31. 31. Tinea barbae<br />
    32. 32. Tinea fascie<br />
    33. 33. Two forms of T. unguium:<br />Leukonychiamycotica /superficial white onychomycosis - invasion of fungus restricted on patches or pits on surface of the toenail. <br />Invasive subungualdermatophytosis- lateral or distal edges first involved, followed by invasion of nail plates by dermatophytes. <br />Tinea unguium<br />
    34. 34. Tinea unguium<br />Most commonly caused by T. rubrum, then E. floccosumor otherTrichophyton spp. <br />Resistant to treatment <br />Rarely resolves spontaneously. <br />
    35. 35. Tinea unguium<br />
    36. 36. Tinea Unguium<br />
    37. 37. Tinea capitis<br />Ringworm of the scalp, eyebrows and eyelashes <br />Fungus grows into hair follicle and hair shaft <br />Caused by species of Microsporumand Trichophyton. <br />
    38. 38. Tinea capitis<br />Wood's lamp<br />Subculture any strands of hair that fluoresce<br />
    39. 39. Tinea capitis<br />
    40. 40. Tinea capitis<br />Ectothrix infection - fragmentation of mycelium into conidia around the hair shaft or just beneath the cuticle.<br />
    41. 41. Tinea capitis<br />Caused by M. audouinii, M. canis, M. ferrugineum, T. mentagrophytes, T. verrucosum and T. megninii. <br />
    42. 42. Tinea capitis<br />“gray patch T. capitis" <br />ectothrix disease common in children usually not associated with inflammation. <br />
    43. 43. Tinea capitis<br />Endothrix infection - arthroconidia formation within the hair shaft.  <br /><ul><li>caused by T. tonsurans, T. violaceum, T. rubrum, and T. gourvillii. </li></li></ul><li>Tinea capitis<br />“Black-dot T. capitis” <br /><ul><li>Formed as the hair continues to grow, as the conidia in the shafts of the hair appear as black dots</li></li></ul><li>Tinea Capitis<br />
    44. 44. Tinea favosa (favus)<br />ringworm infection of the scalp (crusty hair) <br />Characterized by the occurrence of dense masses of mycelium and epithelial debris, which forms yellowish, cup-shaped crusts.<br />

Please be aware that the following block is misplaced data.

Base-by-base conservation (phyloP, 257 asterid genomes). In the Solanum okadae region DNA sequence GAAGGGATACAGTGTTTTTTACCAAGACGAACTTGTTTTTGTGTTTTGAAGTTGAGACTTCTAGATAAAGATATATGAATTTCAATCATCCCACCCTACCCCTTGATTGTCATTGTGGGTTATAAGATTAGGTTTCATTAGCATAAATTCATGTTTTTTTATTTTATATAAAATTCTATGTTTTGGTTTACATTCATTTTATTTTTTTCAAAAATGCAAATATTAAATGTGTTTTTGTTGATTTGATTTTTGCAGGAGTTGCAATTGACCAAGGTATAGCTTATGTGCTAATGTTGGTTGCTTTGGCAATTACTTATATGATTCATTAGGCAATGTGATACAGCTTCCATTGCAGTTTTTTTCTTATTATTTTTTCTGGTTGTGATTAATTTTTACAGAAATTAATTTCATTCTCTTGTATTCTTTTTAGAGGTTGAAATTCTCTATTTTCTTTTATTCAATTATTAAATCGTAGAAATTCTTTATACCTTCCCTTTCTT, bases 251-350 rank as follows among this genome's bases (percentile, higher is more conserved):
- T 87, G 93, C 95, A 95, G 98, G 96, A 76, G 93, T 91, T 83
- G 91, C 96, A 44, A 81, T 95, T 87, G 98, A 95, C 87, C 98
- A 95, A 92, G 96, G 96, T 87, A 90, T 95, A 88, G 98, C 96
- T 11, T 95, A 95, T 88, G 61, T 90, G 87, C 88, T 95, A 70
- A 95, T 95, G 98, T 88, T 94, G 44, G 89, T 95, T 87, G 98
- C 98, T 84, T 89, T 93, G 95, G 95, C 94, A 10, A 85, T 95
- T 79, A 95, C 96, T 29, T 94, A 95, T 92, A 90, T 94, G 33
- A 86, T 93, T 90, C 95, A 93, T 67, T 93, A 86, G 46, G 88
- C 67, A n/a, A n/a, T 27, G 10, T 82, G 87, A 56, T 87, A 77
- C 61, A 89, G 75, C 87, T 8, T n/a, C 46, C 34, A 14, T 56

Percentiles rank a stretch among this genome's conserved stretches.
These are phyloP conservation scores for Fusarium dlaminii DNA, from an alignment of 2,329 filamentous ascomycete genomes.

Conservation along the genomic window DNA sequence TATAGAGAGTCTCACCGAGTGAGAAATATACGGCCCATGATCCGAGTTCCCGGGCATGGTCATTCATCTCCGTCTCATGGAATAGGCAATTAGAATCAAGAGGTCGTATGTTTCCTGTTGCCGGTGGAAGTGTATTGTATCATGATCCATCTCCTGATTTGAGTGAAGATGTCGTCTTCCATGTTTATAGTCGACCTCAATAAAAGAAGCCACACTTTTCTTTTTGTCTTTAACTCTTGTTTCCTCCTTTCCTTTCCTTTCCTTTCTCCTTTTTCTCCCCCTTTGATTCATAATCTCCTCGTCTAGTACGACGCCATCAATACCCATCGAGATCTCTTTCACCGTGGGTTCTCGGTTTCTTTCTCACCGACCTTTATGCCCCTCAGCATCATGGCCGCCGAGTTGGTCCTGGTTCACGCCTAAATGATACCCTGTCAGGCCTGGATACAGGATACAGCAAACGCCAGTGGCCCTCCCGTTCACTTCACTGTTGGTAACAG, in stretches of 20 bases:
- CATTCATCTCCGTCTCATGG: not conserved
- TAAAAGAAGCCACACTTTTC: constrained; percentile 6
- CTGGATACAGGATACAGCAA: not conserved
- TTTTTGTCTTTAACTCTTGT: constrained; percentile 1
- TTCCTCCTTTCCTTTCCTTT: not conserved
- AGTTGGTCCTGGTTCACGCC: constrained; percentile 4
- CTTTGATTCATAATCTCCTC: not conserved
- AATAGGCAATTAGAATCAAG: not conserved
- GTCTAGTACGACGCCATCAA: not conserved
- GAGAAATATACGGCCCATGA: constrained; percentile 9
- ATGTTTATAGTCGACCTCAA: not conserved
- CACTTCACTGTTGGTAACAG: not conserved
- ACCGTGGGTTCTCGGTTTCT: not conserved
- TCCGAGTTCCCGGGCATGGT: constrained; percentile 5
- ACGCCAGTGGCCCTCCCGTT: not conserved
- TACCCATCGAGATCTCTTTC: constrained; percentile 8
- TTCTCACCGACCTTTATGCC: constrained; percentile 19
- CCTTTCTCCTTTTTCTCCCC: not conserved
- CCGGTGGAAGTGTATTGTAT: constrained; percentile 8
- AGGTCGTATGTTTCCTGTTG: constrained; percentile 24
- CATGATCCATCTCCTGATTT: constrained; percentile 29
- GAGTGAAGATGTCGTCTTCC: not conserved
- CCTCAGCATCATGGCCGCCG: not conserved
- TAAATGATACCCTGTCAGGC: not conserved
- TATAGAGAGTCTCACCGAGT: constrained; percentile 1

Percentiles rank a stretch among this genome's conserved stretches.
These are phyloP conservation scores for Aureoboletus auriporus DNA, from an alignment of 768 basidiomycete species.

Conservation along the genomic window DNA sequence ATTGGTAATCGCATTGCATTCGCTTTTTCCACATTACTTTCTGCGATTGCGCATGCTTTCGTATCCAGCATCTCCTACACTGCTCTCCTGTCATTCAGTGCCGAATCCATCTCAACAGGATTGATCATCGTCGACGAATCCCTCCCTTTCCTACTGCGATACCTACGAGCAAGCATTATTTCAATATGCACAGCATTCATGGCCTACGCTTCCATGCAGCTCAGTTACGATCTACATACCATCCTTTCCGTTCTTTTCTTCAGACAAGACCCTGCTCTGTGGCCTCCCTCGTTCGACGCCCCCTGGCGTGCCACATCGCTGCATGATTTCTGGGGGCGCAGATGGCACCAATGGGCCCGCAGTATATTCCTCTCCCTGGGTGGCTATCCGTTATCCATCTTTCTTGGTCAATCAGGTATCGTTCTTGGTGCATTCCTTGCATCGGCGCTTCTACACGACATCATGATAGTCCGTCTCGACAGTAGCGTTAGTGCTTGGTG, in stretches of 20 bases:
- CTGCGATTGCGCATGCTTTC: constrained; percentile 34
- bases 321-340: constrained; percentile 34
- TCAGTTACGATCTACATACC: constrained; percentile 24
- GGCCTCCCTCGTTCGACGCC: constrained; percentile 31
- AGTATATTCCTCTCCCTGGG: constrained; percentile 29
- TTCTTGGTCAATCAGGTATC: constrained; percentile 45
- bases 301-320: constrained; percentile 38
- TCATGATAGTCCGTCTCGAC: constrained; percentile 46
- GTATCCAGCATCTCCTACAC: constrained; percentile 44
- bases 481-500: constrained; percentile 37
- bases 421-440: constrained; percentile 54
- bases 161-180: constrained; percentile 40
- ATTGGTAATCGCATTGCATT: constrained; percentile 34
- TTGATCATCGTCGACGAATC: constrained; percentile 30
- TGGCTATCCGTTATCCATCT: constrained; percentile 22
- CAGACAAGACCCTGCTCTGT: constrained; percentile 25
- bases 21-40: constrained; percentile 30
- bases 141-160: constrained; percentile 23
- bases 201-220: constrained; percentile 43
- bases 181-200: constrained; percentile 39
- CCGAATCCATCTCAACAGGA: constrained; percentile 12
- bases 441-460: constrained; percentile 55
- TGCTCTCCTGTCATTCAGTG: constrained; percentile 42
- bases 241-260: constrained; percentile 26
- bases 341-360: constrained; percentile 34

45. 45. Tinea favosa (favus)<br />Leads to scarring and alopecia<br />“mousy odor”<br />Caused by T. schoenleinii<br />
    46. 46. Diagnosis of Dermatophytoses<br />Note the symptoms. <br />Note the kind of tissue attacked <br />Observe proper collection of the specimen<br />Keep specimen dry during transport <br />Microscopic examination of slides of skin scrapings, nail scrapings, and hair.  <br />
    47. 47. Methods:<br />1. Direct Microscopy<br />Not sensitive<br />Useful in more severe conditions<br />KOH (10% & 20%)<br />
    48. 48. 2. Culture<br />Observe type of colonies<br />Pigment production: one pigment on the surface of the colony, and another pigment other than black, on the reverse<br />
    49. 49. Emmon’s modification of SabouraudDextrose Agar (SDA); orSDA with 4% glucose<br />incorporate chloramphenicol or gentamicin and cycloheximide<br />thiamine will enhance growth of dermatophytes esp. Trichophytonverrucosum (Nutritional Studies)<br />Dermatophyte Test medium (DTM)<br /> screening medium (w/ phenol red)<br />
    50. 50. Microsporum species<br />Microsporumgypseum<br />Microsporumcanis<br />
    51. 51. Microsporum species<br />Common features:<br />Colony:<br />Mycelium: white to buff<br />Underside: yellow to reddish brown<br />
    52. 52. Microsporumgypseum<br />Colonies are at first white and downy, later become flat and granular with white sterile hyphae at the center<br />Surface pigment is tan to cinnamon –pink to brown<br />Reverse is tan to orange-brown or modified cinnamon-pink on PDA<br />
    53. 53.
    54. 54. Microsporumgypseum<br />Macronidia: Ellipsoidal to fusiform with thick, rough walls<br />Microconidia: Sessile and solitary<br />Wood’s lamp: Dull-green yellow <br />